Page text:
After some reading on the W164 forum, it seems that others who had similar issues had their LPFP replaced as well... The only difference is that mine won't start even after sitting for several hours...
-Robert
 

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Thanks 2008R320,
Do you mean it must be the only part that doesn't throw an error when it fails?
It look like it, even small light bulbs will give you a warning, I'm just surprised that the LPFP does not have a minimum pressure that it has to deliver, if below it would set CEL or at least store a code, it is a quite essential part on the engine.

Hope that you get it repaired and back on the road.
 

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Discussion Starter #5
After some searching on the other forums regarding the CDI engine, it seems that the LPFP or "delivery unit" fails pretty often.
From what I can tell, the fuel filter filters fuel going into the HPFP or the IP, but there doesn't seem to be a filter that filters fuel going into the LPFP?
Can someone confirm? Eric, do you have any experience with this?
If this is correct, then is it safe to assume that I can test the LPFP by disconnecting the feed line to the fuel filter that sits on top of the engine while cranking to see if fuel comes out? If it doesn't then surely it is the LPFP that has failed?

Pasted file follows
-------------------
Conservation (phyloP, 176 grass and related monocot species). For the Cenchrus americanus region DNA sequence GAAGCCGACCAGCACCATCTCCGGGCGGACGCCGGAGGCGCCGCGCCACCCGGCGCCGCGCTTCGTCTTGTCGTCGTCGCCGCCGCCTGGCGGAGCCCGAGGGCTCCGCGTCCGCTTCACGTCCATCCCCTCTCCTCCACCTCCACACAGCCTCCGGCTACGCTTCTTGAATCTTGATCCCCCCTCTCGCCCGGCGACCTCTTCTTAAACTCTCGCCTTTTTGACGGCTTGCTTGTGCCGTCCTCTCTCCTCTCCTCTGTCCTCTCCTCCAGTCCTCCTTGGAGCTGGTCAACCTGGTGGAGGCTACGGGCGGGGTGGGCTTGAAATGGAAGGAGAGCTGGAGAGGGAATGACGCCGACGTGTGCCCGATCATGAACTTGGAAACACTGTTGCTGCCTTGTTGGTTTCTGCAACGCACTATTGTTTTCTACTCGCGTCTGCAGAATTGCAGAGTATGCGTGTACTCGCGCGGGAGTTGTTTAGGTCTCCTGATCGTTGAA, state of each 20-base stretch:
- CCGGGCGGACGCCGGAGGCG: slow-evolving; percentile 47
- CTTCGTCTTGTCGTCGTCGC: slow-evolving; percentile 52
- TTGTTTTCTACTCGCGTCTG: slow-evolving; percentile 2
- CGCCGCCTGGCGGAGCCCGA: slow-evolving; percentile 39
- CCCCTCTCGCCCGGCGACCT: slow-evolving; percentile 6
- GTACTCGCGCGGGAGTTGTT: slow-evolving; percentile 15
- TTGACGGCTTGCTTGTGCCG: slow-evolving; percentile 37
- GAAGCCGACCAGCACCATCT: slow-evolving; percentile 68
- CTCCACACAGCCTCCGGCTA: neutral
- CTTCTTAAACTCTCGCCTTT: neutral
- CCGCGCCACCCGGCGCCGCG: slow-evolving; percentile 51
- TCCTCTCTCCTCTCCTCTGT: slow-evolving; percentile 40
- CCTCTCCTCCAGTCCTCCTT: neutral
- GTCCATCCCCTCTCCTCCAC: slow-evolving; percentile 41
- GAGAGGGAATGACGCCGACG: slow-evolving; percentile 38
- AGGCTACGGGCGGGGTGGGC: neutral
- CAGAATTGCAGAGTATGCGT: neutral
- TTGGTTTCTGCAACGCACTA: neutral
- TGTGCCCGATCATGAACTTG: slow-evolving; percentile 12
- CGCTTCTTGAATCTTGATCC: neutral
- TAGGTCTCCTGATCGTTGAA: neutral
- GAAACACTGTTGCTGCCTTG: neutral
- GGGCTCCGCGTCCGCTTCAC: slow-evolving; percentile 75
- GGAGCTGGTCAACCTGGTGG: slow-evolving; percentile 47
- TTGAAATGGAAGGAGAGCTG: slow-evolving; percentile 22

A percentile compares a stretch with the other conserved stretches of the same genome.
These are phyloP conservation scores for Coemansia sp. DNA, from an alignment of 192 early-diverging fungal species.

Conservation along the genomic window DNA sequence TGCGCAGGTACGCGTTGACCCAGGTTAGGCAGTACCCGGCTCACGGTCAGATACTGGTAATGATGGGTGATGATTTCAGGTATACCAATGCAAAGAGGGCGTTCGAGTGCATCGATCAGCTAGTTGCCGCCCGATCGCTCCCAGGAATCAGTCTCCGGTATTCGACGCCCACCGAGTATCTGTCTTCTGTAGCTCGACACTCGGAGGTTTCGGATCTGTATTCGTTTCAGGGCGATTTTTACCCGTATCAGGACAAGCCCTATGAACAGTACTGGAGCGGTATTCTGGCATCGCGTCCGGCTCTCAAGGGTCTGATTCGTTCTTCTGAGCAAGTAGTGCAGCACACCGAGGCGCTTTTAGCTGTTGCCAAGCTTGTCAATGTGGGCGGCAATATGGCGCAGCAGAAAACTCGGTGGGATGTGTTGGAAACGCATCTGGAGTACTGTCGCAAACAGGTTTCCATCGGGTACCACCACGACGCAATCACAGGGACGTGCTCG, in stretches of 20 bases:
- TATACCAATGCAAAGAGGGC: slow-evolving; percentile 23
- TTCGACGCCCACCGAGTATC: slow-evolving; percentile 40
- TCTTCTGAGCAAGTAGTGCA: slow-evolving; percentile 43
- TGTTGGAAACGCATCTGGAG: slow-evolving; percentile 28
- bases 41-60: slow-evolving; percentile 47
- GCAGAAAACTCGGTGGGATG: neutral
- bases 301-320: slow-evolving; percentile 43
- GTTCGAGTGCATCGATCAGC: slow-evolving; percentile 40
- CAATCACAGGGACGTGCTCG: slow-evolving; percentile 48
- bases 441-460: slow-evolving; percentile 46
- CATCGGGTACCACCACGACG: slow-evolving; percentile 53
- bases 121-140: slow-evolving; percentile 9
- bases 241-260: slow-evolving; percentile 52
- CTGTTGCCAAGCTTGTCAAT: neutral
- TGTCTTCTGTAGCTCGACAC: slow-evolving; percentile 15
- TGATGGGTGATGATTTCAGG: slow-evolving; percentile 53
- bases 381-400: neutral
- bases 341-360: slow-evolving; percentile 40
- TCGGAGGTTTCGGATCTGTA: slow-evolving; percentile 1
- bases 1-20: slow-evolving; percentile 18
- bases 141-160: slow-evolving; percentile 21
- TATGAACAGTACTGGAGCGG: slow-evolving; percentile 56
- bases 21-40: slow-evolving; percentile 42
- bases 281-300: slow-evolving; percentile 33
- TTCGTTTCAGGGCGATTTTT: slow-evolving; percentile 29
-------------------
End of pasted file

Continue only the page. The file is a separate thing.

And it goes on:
Thanks,
-Robert
 

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Discussion Starter #7
Kent,
I don't think your post contributed anything and did not answer any of the questions I clearly stated in my post. I know an OBDII scanner may not list all of the stored codes be it a MB gasoline or diesel engine. In this case it seems that the STAR diagnostic computer did not reveal any additional fault codes either.
Please get off your high-horse and refrain from posting if you do not have anything useful to add.
Thanks,
-Robert
 

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Discussion Starter #8 (Edited)
update:
I replaced the "low pressure fuel pump" (Lifter pump) and the R is back on the road again.
Of particular noteworthiness is the fact that in all cases I have read or heard about, the onboard monitoring system does not register a fault code. It did not throw a CE light and did not store any codes. Both a standard OBDII scanner as well as the MB Star Diagnostic system revealed no codes.
I will start a new thread to document the lifter pump R&R.
-Robert
 

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If the lifter pump is the same set up as TDI Jetta's then one can normally here it buzz to prime the fuel filter when the ignition is turned, usually under the rear seat in a jetta/golf tdi. The R&R will be useful for members.

Turning the ignition should also spurt diesel to the filter, question is which pipe
 

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Discussion Starter #10
There is a sound, but the sound is more of a low frequency hum than a buzz. It's hard to hear with the cover, carpet, and rear seat in place if you don't know what you're listening for. Add the pump for the rear suspension that turns on upon start, it becomes harder to pick out.